Turkey Claimed Its Troops Will Join Russian Peacekeepers in Nagorno-Karabakh. Lavrov Says No Chance.
It's not in the agreement that was signed and is not acceptable to Armenians
No Turkish peacekeeping missions will be dispatched to the territory of Nagorno-Karabakh, Russian Foreign Minister Sergey Lavrov told Russian and foreign media in an interview concerning crucial issues on the international agenda.
“No peacekeeping units of the Turkish Republic will be dispatched to Nagorno-Karabakh. There is a clear provision on that score in the joint statement of the leaders [of Azerbaijan, Armenia and Russia on complete termination of hostilities in Nagorno-Karabakh],” he said.
The activity of Turkish observers will be restricted to the premises of the Russian-Turkish ceasefire control center being created in Azerbaijan, Sergey Lavrov said.
“The mobility of Turkish monitors will be restricted by the coordinates to be set for the location and deployment of the joint Russian-Turkish monitoring center in the territory of Azerbaijan, that part of it which is not close to Karabakh and is to be agreed on separately.”
Lavrov said he had seen statements by Turkish Foreign Minister Mevlut Cavusoglu and Defense Minister Hulusi Akar to the effect Turkish peacekeepers would be operating on the same grounds as their Russian counterparts.
“This concerns the center that will be stationary and will operate without sending out any missions. It is true that at this center proper Russian and Turkish specialists will be working on the parity basis,” he said.
The Russian foreign minister stressed that Russian and Turkish defense ministers signed a memorandum on Wednesday.
“The center will be operating in a remote mode, using technical means of monitoring, such as drones, which will allow for keeping an eye on the situation on the ground in Karabakh and determining which side observes the ceasefire and which violates it,” he stated.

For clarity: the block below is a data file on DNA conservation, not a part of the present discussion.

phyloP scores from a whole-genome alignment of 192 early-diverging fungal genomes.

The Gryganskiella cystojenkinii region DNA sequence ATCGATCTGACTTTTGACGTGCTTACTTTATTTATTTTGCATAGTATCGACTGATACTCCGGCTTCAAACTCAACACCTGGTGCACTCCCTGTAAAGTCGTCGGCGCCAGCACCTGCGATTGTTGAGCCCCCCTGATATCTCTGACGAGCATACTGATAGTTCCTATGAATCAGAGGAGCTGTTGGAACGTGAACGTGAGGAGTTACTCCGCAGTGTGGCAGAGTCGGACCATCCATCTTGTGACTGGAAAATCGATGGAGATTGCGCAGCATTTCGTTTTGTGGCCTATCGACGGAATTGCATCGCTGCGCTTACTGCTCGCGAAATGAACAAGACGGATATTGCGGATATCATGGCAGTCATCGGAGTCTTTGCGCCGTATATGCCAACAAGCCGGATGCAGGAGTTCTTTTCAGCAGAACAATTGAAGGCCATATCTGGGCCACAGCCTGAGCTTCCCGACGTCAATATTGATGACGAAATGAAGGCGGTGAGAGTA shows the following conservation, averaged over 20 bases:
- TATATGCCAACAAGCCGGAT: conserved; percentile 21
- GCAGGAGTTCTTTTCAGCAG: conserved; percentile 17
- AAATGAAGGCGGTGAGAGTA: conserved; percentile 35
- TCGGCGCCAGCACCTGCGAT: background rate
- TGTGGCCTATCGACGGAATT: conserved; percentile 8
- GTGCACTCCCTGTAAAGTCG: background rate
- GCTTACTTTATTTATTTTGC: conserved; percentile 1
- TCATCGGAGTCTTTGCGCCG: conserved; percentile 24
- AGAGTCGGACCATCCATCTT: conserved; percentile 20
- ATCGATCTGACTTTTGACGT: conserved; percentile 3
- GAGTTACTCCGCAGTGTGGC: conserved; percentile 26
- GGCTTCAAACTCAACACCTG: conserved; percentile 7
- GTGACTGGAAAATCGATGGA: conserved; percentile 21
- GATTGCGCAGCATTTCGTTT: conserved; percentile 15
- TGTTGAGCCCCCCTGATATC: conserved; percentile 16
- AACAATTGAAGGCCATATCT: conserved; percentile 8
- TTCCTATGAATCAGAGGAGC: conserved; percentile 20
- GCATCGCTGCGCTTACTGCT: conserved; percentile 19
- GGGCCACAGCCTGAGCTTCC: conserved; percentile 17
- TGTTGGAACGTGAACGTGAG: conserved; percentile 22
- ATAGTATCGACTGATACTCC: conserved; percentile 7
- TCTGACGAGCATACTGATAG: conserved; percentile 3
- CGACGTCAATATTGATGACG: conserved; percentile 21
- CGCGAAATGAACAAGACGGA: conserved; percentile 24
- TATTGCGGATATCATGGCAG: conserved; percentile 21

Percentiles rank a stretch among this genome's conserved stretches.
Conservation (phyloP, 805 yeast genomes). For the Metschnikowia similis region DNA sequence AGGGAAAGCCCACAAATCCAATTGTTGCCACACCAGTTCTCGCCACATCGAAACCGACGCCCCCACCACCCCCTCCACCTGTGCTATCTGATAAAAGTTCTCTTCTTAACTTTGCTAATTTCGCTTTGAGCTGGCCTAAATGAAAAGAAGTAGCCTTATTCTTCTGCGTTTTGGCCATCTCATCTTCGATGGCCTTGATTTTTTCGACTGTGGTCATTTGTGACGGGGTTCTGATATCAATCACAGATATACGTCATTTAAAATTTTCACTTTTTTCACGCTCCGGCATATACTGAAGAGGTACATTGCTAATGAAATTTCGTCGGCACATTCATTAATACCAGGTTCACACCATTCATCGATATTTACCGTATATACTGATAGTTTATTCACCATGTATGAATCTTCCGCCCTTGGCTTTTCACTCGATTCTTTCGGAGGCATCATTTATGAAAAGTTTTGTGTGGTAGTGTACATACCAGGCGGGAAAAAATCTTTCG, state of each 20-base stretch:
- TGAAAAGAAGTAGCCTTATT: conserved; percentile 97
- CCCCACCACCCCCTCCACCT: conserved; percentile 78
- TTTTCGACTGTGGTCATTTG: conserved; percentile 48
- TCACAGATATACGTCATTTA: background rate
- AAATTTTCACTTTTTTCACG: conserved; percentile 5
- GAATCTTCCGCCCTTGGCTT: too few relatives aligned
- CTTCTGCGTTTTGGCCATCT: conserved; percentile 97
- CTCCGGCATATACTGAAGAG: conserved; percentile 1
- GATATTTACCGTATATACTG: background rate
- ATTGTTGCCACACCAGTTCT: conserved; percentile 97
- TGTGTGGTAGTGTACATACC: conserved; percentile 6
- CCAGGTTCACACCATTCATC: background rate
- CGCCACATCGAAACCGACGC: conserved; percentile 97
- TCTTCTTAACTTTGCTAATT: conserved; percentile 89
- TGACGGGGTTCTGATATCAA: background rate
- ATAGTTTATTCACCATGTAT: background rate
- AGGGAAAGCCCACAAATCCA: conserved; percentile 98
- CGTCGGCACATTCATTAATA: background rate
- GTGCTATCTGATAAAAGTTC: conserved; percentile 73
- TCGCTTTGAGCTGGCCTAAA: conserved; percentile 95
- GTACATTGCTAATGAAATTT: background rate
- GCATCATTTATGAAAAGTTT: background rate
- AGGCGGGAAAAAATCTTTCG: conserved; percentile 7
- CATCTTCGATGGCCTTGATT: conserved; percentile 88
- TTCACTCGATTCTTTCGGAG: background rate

Lavrov warned that many critics, including those in Russia, were trying to present the agreements achieved by the three leaders in a distorted fashion. “I feel surprised as I read some comments by armchair critics in this country and in other countries around the world. One should be guided by what is written on paper and what is a result of intensive negotiations that had been conducted for a week before the ceasefire,” Lavrov concluded.
Russia sees no attempts of disrupting the agreements reached on Nagorno-Karabakh, the top diplomat said. “As yet I don’t see any signs that someone is trying to break these agreements,” Lavrov said.
Russia’s top diplomat highlighted the positive effect produced by the achieved agreements on Nagorno-Karabakh. “I’m sure that if we fulfill all that has been agreed on, everyone will win and this will be a win-win situation,” Lavrov said.
“I’m convinced that the Armenian government fully understands its responsibility and is aware that it has signed these agreements in the interests of its people. I’m convinced that the integrity of this agreement will be preserved and it will be fulfilled,” Lavrov noted.
“At least, I see numerous political forces in Armenia which understand what is happening now and draw the right conclusions from this,” the foreign minister said.
Moscow is certain that all parties are interested in Russian peacekeepers’ presence in Nagorno-Karabakh, the foreign minister stated. “We are fully confident that the parties are interested in the presence of Russian peacekeepers. We made a reservation about the possibility of terminating their mandate, but let’s refrain from making any forecasts now. Let’s support Russian peacekeepers in fulfilling their very difficult and important mandate to make sure that peaceful life reigns in Karabakh, in the entire territory of that entity,” he said.
According to Lavrov, it is essential to ensure respect for the rights of all ethnic and religious groups in the region. “All refugees and displaced persons have the right to return to Karabakh and restore their cultural, religious and civilizational roots. The situation with numerous religious buildings, cathedrals and mosques, many of which are in a deplorable state, is yet to be considered. This, by the way, also applies to religious sites in other parts of the region. The Armenian side has repeatedly raised the issue of the fate of Christian churches in Nakhichevan,” he said.
On November 9, Russian President Vladimir Putin, Azerbaijani President Ilham Aliyev and Armenian Prime Minister Nikol Pashinyan signed a joint statement on a complete ceasefire in Nagorno-Karabakh starting from November 10. The Russian leader said the Azerbaijani and Armenian sides would maintain the positions that they had held and Russian peacekeepers would be deployed to the region. Besides, Baku and Yerevan must exchange prisoners and the bodies of those killed.